morning sunset! Waiting for the sunset to rise above the sea wave and white clouds, you can never receive
such a memory in your college life.

Jazzy G: Tips, tricks, and tidbits to help you make the most out of your time at BU

So, it’s finally happening. Last week, I had my last first day of school and was forced to accept the fact that I am a senior in college. It’s true what they tell you: blink, and it’s almost over. Seriously. I can’t tell you where the time has gone or where I will end up next. But that’s okay because this blog isn’t about that. No. Instead, this blog is about the things I can tell you  — the things I’ve learned along the way. 


Let’s get to it. My tips, tricks, and tidbits for incoming freshmen who want to make the most of their time on COMM Ave.


  1. “No” is a complete sentence. It is always okay to say “no.” Your time is a gift, and you don’t have to share it with everyone who asks. You also don’t owe anyone an explanation or reason. Just a "no" should suffice in almost every situation. 
  2. Pay attention to the friends you make along the way. We always hear that networking is one of the most important things you can do to help yourself in your career and internship search. It’s never too early to start building those connections. It can be as easy as sending an email, asking for a coffee chat, or befriending your peers in COM. Check out BU COM Career Services to get more networking tips. 
  3. Don’t wait to get out of the BU Bubble. The BU bubble is a real thing! It’s so important that you don’t let it drown you. Whenever you have the chance, go off-campus and explore the city. You can study at a coffee shop in the North End, grab dinner in Seaport, or visit a bookstore in Cambridge. Boston has so much to offer, and it’s important to explore while you still can. 
  4. Always shoot your shot. It never actually hurts to just shoot your shot. Send the email; apply for that internship; volunteer even when it’s scary. Some of the best advice I ever got was from a COM professor who shared her motto with me: “If someone has to win, why can’t it be me?” That question now lives rent-free in my mind, and I’d beg you to ask yourself the same thing anytime you’re in doubt. 
  5. Do ~all~ the things you can while still taking care of yourself. I cannot emphasize enough how quickly time will go by. I beg you to take advantage of every opportunity that comes your way. Obviously, you should prioritize your mental health and schoolwork before anything else. Beyond that, however, I would advise you to try saying “yes” to as many things as you can. College is a time to stretch yourself. So, try new things and take every mistake as a learning opportunity. Everything will be okay. 

Evan B: On Starting My Senior Year… Just A Few Things I’ve Learned During My Time In College (So Far)!

Hi everyone! It’s CA Evan, your favorite Media Science to Public Relations major who now wants to pursue… theatre management?!?!?! These past three years in Boston have been quite an adventure, and as my fourth, and sadly, final year is just beginning, I wanted to share just a few of the things I’ve learned so far!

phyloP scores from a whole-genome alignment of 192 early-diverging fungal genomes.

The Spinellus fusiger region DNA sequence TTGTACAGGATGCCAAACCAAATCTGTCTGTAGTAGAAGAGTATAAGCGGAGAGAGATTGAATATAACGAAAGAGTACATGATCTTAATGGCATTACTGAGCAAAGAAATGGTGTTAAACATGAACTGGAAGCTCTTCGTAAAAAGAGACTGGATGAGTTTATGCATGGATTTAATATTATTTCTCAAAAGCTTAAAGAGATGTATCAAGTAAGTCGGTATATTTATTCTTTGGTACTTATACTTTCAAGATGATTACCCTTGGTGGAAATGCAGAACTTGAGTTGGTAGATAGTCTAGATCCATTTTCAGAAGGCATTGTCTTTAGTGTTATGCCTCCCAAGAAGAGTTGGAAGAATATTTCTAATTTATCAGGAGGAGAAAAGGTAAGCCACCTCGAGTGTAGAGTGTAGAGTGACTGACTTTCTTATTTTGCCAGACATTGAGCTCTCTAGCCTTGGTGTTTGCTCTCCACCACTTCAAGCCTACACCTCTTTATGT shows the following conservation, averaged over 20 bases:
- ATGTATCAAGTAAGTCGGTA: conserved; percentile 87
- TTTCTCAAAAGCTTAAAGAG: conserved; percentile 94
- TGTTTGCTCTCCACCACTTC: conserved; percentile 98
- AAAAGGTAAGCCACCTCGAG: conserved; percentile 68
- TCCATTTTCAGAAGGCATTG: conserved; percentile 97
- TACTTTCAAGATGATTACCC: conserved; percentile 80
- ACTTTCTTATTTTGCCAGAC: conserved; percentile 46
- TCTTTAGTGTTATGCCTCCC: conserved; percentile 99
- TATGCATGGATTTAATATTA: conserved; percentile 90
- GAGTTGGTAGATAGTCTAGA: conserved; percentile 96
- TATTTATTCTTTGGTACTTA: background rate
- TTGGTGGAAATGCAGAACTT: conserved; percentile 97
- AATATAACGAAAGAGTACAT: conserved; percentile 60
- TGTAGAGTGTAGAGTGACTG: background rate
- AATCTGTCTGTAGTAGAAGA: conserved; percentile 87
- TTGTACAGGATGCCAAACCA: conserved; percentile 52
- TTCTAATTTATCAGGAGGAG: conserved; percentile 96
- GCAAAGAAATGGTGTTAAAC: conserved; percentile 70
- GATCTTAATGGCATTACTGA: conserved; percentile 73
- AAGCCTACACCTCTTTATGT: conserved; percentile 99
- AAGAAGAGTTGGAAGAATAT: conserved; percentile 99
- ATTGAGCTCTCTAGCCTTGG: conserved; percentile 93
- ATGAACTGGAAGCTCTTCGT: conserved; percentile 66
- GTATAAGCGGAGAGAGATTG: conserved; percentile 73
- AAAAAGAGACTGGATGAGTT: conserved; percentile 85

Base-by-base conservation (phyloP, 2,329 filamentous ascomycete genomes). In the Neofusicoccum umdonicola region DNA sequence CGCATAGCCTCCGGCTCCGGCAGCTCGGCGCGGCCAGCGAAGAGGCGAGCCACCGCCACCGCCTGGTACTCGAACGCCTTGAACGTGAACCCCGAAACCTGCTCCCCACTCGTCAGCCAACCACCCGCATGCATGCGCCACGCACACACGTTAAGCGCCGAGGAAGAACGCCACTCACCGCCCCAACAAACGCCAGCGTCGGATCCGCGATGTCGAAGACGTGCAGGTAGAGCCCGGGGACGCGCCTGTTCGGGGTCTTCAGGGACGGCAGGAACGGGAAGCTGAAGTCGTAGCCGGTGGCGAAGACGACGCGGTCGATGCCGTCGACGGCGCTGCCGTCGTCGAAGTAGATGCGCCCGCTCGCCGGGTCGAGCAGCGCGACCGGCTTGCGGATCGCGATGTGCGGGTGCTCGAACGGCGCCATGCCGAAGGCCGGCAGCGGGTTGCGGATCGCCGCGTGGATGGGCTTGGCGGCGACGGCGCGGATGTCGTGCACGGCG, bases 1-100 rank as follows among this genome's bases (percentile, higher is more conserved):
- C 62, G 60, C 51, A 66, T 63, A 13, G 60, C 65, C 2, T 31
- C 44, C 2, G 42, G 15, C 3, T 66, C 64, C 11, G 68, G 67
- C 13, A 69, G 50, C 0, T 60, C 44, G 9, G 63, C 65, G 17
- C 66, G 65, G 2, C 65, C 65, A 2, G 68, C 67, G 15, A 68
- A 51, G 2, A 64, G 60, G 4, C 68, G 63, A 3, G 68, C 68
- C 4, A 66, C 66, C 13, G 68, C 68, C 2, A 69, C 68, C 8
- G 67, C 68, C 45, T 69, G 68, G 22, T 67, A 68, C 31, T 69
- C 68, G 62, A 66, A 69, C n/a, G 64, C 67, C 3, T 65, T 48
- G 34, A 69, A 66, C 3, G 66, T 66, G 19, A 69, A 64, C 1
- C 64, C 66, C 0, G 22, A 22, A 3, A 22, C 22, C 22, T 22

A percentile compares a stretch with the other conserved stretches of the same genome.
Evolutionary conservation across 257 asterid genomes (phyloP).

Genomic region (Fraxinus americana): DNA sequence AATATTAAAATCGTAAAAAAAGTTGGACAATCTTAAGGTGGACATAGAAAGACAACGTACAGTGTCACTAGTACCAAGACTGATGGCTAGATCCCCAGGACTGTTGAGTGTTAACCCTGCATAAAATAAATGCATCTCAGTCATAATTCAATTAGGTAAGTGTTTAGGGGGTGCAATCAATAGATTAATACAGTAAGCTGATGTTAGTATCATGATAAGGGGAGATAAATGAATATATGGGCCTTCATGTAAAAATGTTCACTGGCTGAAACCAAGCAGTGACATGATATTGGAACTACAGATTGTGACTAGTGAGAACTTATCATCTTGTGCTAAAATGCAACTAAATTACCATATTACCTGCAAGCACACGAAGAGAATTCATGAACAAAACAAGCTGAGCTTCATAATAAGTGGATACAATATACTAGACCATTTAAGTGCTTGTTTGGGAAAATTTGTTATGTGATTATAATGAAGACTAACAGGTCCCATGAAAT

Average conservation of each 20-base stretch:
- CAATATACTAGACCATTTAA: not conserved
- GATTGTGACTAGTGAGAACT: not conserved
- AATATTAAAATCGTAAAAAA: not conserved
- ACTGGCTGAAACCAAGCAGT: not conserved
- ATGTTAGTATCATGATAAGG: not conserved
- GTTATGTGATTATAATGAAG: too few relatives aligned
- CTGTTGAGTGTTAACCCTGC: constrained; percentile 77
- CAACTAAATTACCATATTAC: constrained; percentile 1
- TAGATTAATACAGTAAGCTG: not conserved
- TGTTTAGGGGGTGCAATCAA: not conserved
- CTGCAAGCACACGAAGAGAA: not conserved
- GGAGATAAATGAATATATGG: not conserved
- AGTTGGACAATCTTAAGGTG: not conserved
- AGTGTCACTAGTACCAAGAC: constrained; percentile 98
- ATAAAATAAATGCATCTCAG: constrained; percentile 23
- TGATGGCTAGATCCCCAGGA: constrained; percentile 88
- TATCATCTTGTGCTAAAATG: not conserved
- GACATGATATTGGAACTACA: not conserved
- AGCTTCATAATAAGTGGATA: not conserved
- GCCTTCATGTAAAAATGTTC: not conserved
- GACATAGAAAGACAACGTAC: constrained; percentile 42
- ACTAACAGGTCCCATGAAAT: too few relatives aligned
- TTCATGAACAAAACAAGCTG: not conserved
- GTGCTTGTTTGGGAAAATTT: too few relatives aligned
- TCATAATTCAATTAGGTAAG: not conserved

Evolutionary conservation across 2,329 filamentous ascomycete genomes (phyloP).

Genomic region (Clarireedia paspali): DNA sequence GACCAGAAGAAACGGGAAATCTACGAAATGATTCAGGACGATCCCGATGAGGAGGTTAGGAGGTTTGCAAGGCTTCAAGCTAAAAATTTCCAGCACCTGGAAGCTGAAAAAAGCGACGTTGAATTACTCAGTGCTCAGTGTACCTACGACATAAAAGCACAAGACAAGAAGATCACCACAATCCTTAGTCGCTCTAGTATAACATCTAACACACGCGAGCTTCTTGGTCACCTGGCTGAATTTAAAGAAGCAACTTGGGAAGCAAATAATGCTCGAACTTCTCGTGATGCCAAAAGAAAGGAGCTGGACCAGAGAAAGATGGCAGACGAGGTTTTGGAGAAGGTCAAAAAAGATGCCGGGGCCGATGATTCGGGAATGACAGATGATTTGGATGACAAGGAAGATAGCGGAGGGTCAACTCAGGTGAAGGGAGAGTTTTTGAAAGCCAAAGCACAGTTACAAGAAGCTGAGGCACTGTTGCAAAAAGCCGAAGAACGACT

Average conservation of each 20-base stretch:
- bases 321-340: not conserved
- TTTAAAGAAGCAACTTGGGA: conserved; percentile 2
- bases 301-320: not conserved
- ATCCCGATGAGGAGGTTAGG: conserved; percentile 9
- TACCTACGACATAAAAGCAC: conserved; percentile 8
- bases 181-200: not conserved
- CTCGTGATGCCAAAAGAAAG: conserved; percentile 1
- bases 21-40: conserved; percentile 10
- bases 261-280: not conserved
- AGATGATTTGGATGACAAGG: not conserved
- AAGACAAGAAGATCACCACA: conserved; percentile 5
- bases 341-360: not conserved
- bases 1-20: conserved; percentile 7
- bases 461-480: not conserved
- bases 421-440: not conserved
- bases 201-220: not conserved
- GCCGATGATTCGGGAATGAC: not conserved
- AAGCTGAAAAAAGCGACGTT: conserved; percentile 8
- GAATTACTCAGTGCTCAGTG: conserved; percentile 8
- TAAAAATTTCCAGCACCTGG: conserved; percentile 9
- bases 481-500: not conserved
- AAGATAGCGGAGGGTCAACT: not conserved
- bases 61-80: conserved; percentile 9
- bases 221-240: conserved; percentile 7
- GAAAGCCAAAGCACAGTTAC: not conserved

Try new things!
There’s so much to do not only in COM, but around BU and Boston, and the world, too! Some of my favorite memories I’ve made at BU so far have been when I tried something that I never thought I’d be interested in, like joining BUTV10’s Bay State as an actor or the Dance Theatre Group. While I won’t have the time to study abroad before I graduate (I’d need an 8th or 9th
day in the week to make that happen), so many of my friends who have absolutely loved their experience! BU has so much to offer, and you may not even see it until you start looking. Nothing is ever set in stone, and there is so much time to try all of the things you love, or may not think you’ll love at first, either!

Do what you love!
Before I came to BU, I had always thought I’d pursue healthcare communications, and never pictured it any different. Well, after beginning the Media Science curriculum and soon learning that wasn’t quite what I’d wanted, I changed my major to Public Relations one day before my Sophomore spring began! And, after one more year, I changed my career focus again, this time to theatre production management, realizing theatre is really what I love and want to do in my
life. I know I wouldn’t have gotten to where I am today without taking each of those steps, all of which had something to do with what I loved and what my goals are. And, I know all of those experiences have made me so happy– I don’t think I would feel the same if I hadn’t always followed my heart my entire time at BU!

Don’t be afraid to think– and step outside of– the box!
Is there a club you want to join on campus but don’t see? You can make it! Do you want to learn more about something related to your major but don’t see a class about it? You can work with a Faculty Mentor on a Directed Study, research, or even COMLab! One of the best things about going to a big school in a city is that there are always opportunities for you to explore, even if it means having to look a bit harder for them 😉

Have (so much) fun!
College is honestly such a fun experience, and these four years can go by super fast! Whether you’re exploring Boston or revisiting one of your favorite spots, or making new friends or having a movie night with some of your best friends, make the most of everything and have fun!

Leah H: Things to do in Boston in the Spring

Things to do in Boston in the Spring

Ever feeling bored in a city with plenty of things to do? As the weather warms up, try some of these ideas for your next weekend adventure!

  1. Make a pizza!